HubSpot reports that the ideal length for a blog post for SEO is between 2,100 and 2,400 words. A survey by Orbit Media found that the majority of bloggers who write 3000+ word articles report “strong results”.
As Jay Baer of Convince and Convert explained to Orbit Media, “Blogging was once an online newspaper: lots of short articles, published frequently. Now, it’s an online magazine: a few longer articles published less often.”
Step 5: Optimize for search (SEO)
Search engine optimization can mean the difference between a good blog with just a few readers and a stellar blog bringing in visitors by the thousands.
Optimized content shows up higher in the search results for relevant keywords and phrases. The more you optimize your content, the easier it is for new people to find it through search.
And given that organic search is responsible for 53% of all online traffic, grabbing the top spots on the results page matters. The first five results of any Google search account for 67.6% of all clicks.
Plus, SEO can play a big role in how profitable your blog becomes. Bloggers who earn over $50,000 annually rate unpaid organic Google traffic as the most important marketing channel for their blog.
SEO is also much cheaper than traditional advertising — and more effective. A Databox survey found that 70% of marketers say that SEO is better than pay-per-click ads for generating sales. That’s why nearly 64% of marketers actively invest time in SEO.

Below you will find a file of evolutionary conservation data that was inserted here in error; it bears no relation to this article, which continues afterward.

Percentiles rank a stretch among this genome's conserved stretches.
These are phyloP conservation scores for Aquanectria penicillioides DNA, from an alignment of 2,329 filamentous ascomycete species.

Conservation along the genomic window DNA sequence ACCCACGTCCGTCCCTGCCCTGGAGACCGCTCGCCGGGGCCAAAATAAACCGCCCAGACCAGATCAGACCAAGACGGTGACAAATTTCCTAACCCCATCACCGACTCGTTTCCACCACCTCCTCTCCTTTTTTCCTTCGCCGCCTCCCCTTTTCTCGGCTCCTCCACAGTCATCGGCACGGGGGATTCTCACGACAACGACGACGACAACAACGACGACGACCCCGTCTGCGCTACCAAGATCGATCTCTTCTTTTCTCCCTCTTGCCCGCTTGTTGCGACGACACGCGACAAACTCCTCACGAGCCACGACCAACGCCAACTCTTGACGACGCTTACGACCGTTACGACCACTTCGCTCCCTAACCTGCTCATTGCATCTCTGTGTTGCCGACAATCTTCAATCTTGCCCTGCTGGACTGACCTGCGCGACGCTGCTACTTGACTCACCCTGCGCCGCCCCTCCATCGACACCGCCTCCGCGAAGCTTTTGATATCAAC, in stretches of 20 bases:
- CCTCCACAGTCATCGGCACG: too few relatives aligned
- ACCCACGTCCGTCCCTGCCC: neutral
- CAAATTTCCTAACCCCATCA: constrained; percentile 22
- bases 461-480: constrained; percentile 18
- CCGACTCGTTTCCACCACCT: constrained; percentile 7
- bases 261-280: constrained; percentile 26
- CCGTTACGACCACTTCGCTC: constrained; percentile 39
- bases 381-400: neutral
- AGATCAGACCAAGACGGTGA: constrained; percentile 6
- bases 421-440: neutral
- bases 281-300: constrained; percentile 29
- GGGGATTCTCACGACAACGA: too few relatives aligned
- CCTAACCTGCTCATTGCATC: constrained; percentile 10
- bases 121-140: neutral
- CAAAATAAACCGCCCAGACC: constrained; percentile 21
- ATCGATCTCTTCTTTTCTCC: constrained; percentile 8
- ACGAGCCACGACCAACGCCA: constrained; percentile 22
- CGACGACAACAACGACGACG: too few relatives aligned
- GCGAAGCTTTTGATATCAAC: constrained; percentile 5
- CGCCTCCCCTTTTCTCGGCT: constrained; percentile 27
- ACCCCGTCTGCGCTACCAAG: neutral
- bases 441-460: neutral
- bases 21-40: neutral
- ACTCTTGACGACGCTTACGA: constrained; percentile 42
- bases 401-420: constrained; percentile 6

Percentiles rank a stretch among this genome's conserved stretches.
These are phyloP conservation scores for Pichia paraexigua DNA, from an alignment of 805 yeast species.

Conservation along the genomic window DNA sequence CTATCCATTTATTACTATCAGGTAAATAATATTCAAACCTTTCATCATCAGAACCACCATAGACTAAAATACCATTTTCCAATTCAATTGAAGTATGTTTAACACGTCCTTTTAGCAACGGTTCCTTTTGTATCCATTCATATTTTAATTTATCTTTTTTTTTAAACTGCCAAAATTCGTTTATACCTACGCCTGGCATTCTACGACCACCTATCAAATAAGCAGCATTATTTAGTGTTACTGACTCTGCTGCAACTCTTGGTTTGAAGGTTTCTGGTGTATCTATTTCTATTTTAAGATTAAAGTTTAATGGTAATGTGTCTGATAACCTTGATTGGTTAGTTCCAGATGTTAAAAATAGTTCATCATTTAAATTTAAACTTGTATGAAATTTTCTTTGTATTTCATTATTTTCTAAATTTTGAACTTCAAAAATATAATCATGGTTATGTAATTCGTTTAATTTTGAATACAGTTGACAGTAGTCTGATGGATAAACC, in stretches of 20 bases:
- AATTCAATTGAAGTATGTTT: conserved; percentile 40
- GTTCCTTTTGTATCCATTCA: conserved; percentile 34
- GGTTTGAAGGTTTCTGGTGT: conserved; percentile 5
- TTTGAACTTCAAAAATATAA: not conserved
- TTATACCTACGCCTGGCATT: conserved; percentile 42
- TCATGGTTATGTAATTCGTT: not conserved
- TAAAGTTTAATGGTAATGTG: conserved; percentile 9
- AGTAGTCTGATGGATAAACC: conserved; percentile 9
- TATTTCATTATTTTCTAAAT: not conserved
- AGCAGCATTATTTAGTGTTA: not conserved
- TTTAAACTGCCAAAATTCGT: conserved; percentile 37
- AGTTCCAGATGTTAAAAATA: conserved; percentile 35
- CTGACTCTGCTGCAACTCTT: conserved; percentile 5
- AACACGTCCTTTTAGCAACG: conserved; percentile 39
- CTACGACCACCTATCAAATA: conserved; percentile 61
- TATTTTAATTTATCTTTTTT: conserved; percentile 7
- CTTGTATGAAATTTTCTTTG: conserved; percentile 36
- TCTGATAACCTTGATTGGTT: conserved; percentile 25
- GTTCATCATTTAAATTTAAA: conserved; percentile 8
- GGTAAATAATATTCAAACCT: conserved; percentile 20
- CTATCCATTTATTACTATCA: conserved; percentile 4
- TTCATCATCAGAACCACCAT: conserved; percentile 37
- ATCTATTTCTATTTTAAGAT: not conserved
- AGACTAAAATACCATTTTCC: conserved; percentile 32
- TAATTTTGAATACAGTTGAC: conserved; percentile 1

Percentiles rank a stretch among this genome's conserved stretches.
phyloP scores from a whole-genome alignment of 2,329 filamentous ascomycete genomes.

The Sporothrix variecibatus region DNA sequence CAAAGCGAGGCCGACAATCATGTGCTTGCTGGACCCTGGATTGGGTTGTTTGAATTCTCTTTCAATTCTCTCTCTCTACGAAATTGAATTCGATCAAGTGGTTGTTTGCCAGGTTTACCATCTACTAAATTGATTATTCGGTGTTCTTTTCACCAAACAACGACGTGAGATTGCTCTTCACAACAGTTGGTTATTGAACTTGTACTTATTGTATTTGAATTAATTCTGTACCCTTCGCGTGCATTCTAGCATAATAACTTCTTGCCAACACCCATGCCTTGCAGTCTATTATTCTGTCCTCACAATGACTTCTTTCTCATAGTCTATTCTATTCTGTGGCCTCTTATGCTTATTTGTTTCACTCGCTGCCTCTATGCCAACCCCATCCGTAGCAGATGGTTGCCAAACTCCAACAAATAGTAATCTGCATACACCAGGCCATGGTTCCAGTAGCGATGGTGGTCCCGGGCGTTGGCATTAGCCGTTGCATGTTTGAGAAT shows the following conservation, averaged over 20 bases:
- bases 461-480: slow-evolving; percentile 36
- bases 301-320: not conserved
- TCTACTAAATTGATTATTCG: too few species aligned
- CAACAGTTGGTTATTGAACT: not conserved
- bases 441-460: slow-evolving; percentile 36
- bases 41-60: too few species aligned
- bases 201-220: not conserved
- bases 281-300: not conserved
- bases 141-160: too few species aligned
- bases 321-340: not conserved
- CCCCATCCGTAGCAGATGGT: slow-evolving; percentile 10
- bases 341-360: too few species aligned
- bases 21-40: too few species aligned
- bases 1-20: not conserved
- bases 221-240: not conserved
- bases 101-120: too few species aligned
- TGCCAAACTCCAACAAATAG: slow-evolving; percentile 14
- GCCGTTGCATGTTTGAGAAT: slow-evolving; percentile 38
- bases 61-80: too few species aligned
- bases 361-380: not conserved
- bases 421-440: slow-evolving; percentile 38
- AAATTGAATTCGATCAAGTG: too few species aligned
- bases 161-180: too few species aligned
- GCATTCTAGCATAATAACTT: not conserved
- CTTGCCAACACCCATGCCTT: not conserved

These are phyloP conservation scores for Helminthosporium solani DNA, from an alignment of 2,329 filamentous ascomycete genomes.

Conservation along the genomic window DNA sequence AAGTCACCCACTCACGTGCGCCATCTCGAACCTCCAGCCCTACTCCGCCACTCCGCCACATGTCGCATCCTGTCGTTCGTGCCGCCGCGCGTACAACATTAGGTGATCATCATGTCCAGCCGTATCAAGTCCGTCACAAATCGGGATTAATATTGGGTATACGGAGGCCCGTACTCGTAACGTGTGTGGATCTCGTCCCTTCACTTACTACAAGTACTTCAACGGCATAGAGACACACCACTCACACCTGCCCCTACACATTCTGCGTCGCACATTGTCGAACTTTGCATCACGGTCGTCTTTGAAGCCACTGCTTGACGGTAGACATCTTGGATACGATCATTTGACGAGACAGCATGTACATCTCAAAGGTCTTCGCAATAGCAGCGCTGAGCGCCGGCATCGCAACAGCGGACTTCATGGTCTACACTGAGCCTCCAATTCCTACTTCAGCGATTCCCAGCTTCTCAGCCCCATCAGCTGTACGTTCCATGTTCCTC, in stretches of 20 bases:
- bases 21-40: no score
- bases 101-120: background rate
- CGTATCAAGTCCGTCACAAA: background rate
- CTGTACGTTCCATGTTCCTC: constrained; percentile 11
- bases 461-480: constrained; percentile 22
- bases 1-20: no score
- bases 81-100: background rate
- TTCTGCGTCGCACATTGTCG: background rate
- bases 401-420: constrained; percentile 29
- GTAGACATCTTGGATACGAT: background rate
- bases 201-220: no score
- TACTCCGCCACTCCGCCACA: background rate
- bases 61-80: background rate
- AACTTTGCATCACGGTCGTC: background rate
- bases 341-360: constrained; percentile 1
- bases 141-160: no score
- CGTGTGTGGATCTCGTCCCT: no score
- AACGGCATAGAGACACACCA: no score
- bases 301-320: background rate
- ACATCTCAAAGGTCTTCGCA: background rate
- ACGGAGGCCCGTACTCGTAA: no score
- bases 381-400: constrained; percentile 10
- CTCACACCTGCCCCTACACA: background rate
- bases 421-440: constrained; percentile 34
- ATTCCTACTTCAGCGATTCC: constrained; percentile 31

The good news is that starting a blog already puts you ahead of the SEO game. Websites with blogs have a 434% higher chance of performing well on the search engine results page (SERP).
Even better news: If you have a WordPress blog, the Yoast SEO plugin helps you optimize your content right from your WordPress site editor.
Here’s how it works:
You enter the keyword or phrase that you want your blog post to rank for.
Yoast checks your content and tells you whether you’re using the keyword enough and in the right spots, such as headers.
Yoast also lets you preview how your post will look on a Google search results page.
On the backend, Yoast generates and applies schema.org structures and structured data that “helps [search engines] figure out what every part of your site means, who it belongs to, and how everything connects”.
You can also use keyword research tools, like Ahrefs’ keyword generator, to learn what type of content your audience is looking for. They also tell you how difficult it is for content to rank for a certain keyword, plus how many times a keyword is searched in a month.
This helps you land on your ideal keyword.
What does all of this search engine optimization look like in action?
If I’m a busy parent who’s struggling to maintain my family’s budget, I might Google a phrase like “budgeting for busy moms”.
The featured snippet for the search “budgeting for busy moms” shows this article from Simplified Motherhood, a blog that helps busy moms stay organized.
When you optimize your blog for a search term, you have a better chance of showing up on the first page or two of search results. Your target audience is more likely to find your content, visit your blog, and, once they trust your expertise, buy your digital products.
For more SEO tips and techniques, check out these resources: